• Correcting Inventorship to Enhance Your Reputation

    by  • April 8, 2013 • patent • 0 Comments

    To have constitutional standing for a claim, the remedy must provide some redress for the claimant. In the case of correcting inventorship on a patent, it generally means the correction will provide a financial advantage, although in theory it could be a reputational advantage. But Shukh v. Seagate Technology, LLC shows that’s pretty hard to prove.

    Section 256 of the Patent Act provides that a court can correct the inventorship on an issued patent. However, a person claiming inventorship only has standing to ask for correction under the rules generally applied for constitutional standing, i.e., (1) an actual or imminent, concrete injury in fact; (2) a causal relationship between the injury and the conduct complained of; and (3) that the injury is capable of being redressed by a decision of the court.

    In the leading case from the Federal Circuit on correcting inventorship, Chou v. University of Chicago, 254 F.3d 1347 (Fed. Cir. 2001), the court held that the inventor didn’t necessarily have to end up owning the patent to have standing for a claim, but rather only gain some benefit. In Chou’s case, she would be entitled to royalties and other financial benefit from the university if named as an inventor, which was good enough.

    Chou also suggested that, under the right circumstances, reputational interest might be enough. In Shukh, Alexander Shukh claimed that he should have been named as inventor on six patent applications that Seagate filed. Shukh was a former employee who had assigned his rights to Seagate, so even if named as an inventor he would not own the patents or have any financial benefit. Therefore, all he could argue was reputational interest, but he failed at his proof.

    First,

    Shukh’s own deposition testimony reflects … that his reputation as a leading scientist in his field and an extremely successful inventor was not damaged as a result of Seagate’s omission of Shukh as an inventor on six patents. Shukh stated repeatedly in his deposition that his reputation for “honesty, good organization, openness and straightforwardness and communications, good technical abilities, innovation and extreme competitiveness did not change from 2002 until [2012].”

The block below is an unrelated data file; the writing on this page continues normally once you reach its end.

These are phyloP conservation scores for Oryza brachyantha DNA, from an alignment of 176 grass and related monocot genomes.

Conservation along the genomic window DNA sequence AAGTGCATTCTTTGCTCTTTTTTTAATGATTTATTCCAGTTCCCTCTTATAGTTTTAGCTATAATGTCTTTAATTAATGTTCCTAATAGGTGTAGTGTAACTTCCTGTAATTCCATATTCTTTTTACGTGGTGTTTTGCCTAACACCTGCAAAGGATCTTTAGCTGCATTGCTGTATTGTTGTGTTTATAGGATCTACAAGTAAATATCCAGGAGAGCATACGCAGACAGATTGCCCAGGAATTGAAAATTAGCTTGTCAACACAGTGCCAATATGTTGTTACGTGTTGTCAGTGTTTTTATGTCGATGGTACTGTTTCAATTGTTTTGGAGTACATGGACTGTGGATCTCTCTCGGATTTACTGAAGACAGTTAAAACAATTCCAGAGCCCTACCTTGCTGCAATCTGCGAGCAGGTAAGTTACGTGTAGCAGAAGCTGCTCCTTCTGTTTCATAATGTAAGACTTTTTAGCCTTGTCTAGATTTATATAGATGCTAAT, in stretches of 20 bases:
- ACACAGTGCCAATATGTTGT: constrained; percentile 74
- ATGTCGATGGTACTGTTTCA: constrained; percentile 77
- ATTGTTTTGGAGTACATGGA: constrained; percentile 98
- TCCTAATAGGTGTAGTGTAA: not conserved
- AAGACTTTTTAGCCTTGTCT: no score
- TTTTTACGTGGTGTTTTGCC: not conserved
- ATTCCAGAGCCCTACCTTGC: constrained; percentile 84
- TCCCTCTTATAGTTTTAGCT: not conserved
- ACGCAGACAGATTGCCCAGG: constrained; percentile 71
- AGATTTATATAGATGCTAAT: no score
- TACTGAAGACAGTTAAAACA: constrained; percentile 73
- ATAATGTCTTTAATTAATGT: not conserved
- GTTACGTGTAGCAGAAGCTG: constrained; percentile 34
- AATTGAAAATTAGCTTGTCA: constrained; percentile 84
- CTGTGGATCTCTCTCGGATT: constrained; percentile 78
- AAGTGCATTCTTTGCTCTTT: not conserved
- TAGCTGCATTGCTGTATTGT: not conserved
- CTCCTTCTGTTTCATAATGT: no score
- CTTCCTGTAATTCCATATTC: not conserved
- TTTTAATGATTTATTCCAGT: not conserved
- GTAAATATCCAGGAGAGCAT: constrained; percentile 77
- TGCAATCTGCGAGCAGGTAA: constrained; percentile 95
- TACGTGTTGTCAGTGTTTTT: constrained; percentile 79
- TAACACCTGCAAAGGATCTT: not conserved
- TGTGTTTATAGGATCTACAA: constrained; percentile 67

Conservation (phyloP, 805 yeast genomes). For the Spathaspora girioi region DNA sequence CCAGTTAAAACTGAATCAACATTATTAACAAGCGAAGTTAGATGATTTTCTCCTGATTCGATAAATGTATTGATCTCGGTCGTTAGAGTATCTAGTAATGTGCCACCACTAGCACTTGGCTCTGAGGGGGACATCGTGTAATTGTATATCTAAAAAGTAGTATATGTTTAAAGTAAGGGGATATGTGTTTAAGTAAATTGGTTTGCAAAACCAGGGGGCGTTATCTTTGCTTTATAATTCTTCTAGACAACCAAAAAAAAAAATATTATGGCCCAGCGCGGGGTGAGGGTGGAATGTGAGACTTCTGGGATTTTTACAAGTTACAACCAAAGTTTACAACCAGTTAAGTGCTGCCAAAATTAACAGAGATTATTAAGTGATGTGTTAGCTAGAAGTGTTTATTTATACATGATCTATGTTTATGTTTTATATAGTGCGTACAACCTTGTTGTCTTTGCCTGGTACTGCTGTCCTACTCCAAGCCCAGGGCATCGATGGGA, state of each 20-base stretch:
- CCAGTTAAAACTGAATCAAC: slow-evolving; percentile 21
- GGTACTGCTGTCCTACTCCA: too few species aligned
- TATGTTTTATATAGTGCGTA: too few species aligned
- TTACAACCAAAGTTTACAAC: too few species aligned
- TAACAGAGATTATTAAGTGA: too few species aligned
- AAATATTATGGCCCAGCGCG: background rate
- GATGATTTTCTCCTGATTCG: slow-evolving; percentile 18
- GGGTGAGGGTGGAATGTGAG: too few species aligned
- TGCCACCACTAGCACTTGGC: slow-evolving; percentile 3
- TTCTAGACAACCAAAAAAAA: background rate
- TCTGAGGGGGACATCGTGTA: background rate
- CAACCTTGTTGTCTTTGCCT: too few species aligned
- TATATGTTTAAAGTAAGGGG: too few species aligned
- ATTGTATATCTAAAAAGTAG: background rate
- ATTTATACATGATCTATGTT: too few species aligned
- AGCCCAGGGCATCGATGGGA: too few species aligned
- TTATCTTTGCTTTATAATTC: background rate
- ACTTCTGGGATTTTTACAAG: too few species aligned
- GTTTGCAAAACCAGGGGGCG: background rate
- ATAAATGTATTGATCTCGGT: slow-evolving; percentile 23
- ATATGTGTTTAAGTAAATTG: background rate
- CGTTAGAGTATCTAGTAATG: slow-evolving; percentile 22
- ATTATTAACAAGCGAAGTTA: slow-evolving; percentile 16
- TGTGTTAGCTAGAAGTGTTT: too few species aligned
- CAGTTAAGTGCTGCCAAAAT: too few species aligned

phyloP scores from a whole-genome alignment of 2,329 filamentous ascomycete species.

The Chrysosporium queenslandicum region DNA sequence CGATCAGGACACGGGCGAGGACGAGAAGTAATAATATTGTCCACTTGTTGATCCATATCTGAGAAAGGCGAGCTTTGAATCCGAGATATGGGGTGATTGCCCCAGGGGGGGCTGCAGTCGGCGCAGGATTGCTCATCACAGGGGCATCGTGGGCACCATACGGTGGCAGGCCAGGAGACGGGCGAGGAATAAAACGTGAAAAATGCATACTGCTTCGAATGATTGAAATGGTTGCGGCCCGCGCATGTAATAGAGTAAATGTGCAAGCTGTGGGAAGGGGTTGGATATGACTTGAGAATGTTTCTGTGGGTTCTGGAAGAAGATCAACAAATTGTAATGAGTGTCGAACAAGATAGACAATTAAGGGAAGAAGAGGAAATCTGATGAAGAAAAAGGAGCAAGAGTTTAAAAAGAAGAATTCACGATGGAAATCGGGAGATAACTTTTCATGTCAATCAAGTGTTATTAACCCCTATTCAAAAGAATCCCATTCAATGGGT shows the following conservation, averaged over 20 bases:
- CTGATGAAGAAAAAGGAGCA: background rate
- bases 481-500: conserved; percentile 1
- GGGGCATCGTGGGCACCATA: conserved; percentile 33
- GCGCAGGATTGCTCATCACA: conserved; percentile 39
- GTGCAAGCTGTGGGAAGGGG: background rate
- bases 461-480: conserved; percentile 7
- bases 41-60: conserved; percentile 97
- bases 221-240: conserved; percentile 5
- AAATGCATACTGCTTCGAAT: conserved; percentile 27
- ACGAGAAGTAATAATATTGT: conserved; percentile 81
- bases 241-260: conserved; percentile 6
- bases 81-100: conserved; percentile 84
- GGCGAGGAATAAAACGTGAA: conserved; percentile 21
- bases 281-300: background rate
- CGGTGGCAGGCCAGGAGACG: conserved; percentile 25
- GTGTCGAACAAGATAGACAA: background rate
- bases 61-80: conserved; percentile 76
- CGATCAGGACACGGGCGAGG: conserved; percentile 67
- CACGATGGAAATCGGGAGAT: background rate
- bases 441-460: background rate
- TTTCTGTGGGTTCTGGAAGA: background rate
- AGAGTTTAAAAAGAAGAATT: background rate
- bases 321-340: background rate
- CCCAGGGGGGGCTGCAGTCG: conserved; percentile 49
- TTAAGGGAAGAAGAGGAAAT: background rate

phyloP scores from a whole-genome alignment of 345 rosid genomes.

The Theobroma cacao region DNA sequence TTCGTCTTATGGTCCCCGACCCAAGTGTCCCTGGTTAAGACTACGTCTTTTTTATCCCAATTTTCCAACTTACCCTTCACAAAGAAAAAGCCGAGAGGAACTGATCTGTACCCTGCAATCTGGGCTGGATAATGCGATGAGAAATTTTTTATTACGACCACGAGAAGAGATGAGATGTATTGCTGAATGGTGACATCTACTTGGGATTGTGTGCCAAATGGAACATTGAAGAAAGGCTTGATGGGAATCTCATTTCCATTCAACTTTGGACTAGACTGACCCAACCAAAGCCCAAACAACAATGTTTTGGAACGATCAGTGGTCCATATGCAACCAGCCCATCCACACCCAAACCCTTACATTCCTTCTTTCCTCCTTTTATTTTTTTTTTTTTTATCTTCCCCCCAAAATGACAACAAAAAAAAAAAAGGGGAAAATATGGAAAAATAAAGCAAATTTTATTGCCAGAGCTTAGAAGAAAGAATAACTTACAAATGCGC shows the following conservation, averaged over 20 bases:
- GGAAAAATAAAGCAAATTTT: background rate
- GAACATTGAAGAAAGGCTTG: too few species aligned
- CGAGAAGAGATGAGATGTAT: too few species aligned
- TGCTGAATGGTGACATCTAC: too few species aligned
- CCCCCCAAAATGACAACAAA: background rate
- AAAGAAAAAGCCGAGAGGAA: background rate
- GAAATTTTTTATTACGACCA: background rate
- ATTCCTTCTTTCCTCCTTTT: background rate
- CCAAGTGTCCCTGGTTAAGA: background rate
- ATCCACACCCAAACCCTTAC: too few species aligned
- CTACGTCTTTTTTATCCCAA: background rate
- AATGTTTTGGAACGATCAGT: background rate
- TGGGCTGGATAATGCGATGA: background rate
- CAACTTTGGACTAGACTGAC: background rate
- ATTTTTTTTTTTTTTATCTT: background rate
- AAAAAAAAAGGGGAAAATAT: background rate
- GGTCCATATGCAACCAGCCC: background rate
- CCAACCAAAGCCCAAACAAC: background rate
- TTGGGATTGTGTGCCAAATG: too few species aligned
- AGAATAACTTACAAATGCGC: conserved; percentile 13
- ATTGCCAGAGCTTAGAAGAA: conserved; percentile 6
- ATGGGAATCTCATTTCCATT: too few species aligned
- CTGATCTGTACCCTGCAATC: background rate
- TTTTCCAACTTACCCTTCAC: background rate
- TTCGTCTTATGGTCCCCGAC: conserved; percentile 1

Shukh received a performance review that he was antagonistic to his employer and coworkers regarding ownership of patents, and claimed that this was a reputational harm. The problem was that this injury wasn’t redressable. More to the point perhaps, he received the review before he discovered that he was omitted as an inventor:

    Therefore, Shukh’s reputation was not damaged because he tried to vindicate his right to be named as an inventor on the six disputed patents. Shukh’s reputation for insisting on appropriate credit and accusing others of plagiarism documented in the August 2007 performance review was established prior to the dispute over the six patents, and cannot have been a product of seeking to correct inventorship on those patents or a product of the fact that he was omitted from the patents.

    (Emphasis in original.)

    Shukh submitted 135 applications for other jobs after he was let go from Seagate but failed to get another job. Shukh didn’t offer any evidence that this was because of the lack of inventorship on patents, though. In theory it could: “for example, Shukh has presented no evidence that any of the jobs he applied for required unique technical skills that Shukh could have demonstrated through named inventorship on the six disputed patents.” Rather, Shukh claimed that his failure to gain employment was from being blacklisted, a theory unrelated to inventorship.

    Finally, Shukh claimed that a reduced number of patents on which he was inventor would affect his reputation, but again failed at the proof. In theory that might be the case, but Shukh was a named inventor on at least 35 patents and hadn’t shown that 6 more would change his reputation.

    So reputational harm can support a claim for correction of inventorship, but there just wasn’t adequate evidence in this case and the claim was dismissed.

    Shukh v. Seagate Technology, Inc., No. 10-404 (JRT/JJK) (D. Minn. March 24, 2013).

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